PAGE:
# ADC Sampling Breakthrough

cgracey
Posts:

**13,627**
I've been thinking like mad about how to get good ADC samples.

We all know about oversampling, where you accumulate bits from an ADC for some number of times longer than your desired sample size, then you divide the accumulated value by your oversampling factor. It works okay, but kills bandwidth.

In our case, I noticed that for any reading up to ~4k bits, the sum always had one of four adjacent values for a fixed voltage into the ADC. I realized that this was due to the lumpiness of the bit stream coming from the ADC. It cycles state at least once every 7 clocks. Just grabbing a run of those bits to make a conversion is often like picking it up by sharp ends, since you never know when these periodic rises and falls are going to occur in the data stream, introducing a pointy bias that's costly to oversample away.

So, what if you could oversample 32 times, but on the SAME data at slightly different offsets? To do this is really simple, it turns out. It's kind of a tapered filter. It works like this on a stream of N+32 bits:

(1) Clear sample accumulator.

(2) If bit 0 high, add 1 into accumulator. (This is used by 1 offset.)

(3) If bit 1 high, add 2 into accumulator. (This is used by 2 offsets.)

(4) If bit 2 high, add 3 into accumulator. (This is used by 3 offsets.)

(5) If bits 3..31 high, add 4..32 into accumulator. (These are used by 4..32 offsets.)

(6) If bits 32..N high, add 32 into accumulator. (These are used by all offsets.)

(7) If bit N+1 high, add 32 into accumulator. Now were tapering down.

(8) If bit N+2 high, add 31 into accumulator.

(9) If bit N+3 high, add 30 into accumulator.

(10) If bit N+4..N+32 high, add 29..1 into accumulator. Finish tapering down.

(11) Shift accumulator right by 5 bits to get final sample.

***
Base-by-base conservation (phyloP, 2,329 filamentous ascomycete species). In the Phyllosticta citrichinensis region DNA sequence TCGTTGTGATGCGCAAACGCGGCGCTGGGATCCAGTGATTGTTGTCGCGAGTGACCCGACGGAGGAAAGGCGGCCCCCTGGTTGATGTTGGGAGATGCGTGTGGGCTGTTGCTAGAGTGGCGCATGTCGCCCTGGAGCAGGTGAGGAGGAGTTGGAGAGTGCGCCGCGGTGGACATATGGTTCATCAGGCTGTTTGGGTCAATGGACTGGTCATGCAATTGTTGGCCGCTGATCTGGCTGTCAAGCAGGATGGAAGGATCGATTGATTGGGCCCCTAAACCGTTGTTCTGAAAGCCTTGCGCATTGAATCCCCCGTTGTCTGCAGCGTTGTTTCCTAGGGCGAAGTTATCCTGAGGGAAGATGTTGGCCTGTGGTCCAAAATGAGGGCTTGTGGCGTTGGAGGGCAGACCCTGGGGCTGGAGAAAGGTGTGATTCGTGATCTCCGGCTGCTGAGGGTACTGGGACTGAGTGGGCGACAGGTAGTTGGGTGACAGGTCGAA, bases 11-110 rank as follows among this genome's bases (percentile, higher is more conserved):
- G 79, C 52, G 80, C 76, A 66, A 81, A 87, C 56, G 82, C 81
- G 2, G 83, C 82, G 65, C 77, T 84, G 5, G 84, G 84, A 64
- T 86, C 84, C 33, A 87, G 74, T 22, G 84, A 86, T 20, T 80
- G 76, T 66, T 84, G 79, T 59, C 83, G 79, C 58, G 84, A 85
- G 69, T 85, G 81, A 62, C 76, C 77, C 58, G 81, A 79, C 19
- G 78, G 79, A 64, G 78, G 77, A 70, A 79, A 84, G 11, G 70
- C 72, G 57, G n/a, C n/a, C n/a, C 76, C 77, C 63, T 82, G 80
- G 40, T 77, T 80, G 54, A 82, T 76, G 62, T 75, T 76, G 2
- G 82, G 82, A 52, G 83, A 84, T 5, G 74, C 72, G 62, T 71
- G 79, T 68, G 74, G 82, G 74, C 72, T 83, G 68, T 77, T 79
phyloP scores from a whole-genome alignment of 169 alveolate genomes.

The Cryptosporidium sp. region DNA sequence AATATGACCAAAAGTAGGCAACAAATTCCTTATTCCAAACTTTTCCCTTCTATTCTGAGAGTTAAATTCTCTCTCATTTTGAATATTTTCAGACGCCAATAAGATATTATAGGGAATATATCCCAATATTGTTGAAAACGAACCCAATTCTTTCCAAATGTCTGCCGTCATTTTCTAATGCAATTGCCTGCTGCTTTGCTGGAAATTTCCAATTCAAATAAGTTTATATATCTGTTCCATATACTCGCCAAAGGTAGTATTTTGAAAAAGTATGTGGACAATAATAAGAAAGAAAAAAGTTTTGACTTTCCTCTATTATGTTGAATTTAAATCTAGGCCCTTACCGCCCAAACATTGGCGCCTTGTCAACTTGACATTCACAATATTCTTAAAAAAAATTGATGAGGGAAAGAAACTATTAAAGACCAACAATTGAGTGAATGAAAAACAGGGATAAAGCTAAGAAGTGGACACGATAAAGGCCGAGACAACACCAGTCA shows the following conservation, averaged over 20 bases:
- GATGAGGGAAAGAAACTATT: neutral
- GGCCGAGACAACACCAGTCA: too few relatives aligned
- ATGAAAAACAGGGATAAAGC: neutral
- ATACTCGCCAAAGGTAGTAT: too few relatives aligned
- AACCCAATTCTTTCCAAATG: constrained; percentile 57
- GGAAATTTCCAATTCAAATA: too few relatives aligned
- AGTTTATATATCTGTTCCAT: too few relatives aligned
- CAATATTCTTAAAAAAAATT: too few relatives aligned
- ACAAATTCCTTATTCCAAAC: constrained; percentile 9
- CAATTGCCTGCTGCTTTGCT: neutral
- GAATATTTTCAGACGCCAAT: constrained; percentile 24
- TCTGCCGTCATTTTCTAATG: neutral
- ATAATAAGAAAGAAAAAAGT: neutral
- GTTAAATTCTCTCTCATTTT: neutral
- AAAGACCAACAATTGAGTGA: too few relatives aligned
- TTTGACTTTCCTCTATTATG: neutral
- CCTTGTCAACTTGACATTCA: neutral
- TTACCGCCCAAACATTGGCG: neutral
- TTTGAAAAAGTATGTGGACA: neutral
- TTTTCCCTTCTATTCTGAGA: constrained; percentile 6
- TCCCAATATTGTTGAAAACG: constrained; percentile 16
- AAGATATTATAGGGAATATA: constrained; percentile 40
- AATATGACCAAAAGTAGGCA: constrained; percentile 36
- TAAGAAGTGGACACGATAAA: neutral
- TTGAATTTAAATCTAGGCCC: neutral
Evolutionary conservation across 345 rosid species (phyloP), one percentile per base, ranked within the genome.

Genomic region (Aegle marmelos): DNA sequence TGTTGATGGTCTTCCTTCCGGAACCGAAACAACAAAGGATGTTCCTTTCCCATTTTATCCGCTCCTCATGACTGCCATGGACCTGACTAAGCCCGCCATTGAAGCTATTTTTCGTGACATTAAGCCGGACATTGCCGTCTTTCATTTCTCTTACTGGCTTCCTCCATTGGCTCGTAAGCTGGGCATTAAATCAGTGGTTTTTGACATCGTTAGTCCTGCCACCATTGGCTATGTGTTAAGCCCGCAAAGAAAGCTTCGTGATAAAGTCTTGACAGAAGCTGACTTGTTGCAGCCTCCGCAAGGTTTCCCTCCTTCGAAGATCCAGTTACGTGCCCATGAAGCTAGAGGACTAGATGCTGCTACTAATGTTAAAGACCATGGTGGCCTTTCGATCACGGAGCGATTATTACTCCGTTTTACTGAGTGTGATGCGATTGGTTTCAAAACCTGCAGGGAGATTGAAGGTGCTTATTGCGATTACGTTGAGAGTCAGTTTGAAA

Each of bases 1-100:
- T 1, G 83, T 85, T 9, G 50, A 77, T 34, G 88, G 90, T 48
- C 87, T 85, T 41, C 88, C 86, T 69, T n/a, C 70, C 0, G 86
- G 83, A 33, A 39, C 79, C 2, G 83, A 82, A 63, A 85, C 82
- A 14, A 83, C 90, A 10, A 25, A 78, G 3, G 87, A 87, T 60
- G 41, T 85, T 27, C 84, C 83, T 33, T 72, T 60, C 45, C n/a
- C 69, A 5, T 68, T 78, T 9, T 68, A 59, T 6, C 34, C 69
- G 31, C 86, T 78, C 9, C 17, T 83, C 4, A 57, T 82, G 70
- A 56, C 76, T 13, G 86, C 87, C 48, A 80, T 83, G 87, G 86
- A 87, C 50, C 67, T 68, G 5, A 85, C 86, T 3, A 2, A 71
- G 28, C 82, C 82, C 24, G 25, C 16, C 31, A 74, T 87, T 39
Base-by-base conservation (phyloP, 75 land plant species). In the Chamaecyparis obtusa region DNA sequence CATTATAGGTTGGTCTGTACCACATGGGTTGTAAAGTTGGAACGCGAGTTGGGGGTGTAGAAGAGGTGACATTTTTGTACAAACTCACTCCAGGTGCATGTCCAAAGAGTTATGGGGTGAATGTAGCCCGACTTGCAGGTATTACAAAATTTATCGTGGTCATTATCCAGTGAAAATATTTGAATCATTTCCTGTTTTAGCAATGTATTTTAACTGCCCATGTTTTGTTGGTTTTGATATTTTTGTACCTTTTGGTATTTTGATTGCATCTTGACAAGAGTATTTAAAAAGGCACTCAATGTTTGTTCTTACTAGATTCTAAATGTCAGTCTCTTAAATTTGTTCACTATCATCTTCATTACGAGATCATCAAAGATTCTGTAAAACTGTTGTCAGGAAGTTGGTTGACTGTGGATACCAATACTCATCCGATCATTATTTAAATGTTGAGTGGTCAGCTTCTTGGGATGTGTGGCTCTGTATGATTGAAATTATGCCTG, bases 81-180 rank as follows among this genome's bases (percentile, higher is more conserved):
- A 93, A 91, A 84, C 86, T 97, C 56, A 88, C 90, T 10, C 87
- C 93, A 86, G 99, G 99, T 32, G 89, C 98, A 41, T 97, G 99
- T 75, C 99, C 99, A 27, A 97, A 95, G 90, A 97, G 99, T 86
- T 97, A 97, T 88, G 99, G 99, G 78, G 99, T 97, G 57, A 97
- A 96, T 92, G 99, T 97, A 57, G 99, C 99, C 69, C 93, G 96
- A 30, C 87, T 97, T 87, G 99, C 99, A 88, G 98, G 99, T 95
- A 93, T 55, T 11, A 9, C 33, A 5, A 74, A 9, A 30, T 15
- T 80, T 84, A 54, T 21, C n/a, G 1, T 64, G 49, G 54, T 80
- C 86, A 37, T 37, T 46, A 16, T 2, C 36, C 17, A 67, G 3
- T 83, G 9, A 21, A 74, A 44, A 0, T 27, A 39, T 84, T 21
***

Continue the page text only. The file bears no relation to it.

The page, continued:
This worked a complete miracle on the ADCs.

I used the streamer to read the ADC pin in on each clock cycle and assemble bytes which got dumped into hub RAM. I could peruse that data and try out different ideas.

Here is 8-bit-quality sampling of a slowly-rising signal. This detail shows 12 steps in the ADC LSBs:

Now look at the same thing, but 12-bit-quality:

Here is 12-bit-quality sampling of a steady voltage. No wandering, anymore:

Now here's 13-bit-quality sampling of a 13mV span sawtooth. At 13 bits, 1/f noise starts to become an issue:

Here's my code that runs on the P2 silicon:

We all know about oversampling, where you accumulate bits from an ADC for some number of times longer than your desired sample size, then you divide the accumulated value by your oversampling factor. It works okay, but kills bandwidth.

In our case, I noticed that for any reading up to ~4k bits, the sum always had one of four adjacent values for a fixed voltage into the ADC. I realized that this was due to the lumpiness of the bit stream coming from the ADC. It cycles state at least once every 7 clocks. Just grabbing a run of those bits to make a conversion is often like picking it up by sharp ends, since you never know when these periodic rises and falls are going to occur in the data stream, introducing a pointy bias that's costly to oversample away.

So, what if you could oversample 32 times, but on the SAME data at slightly different offsets? To do this is really simple, it turns out. It's kind of a tapered filter. It works like this on a stream of N+32 bits:

(1) Clear sample accumulator.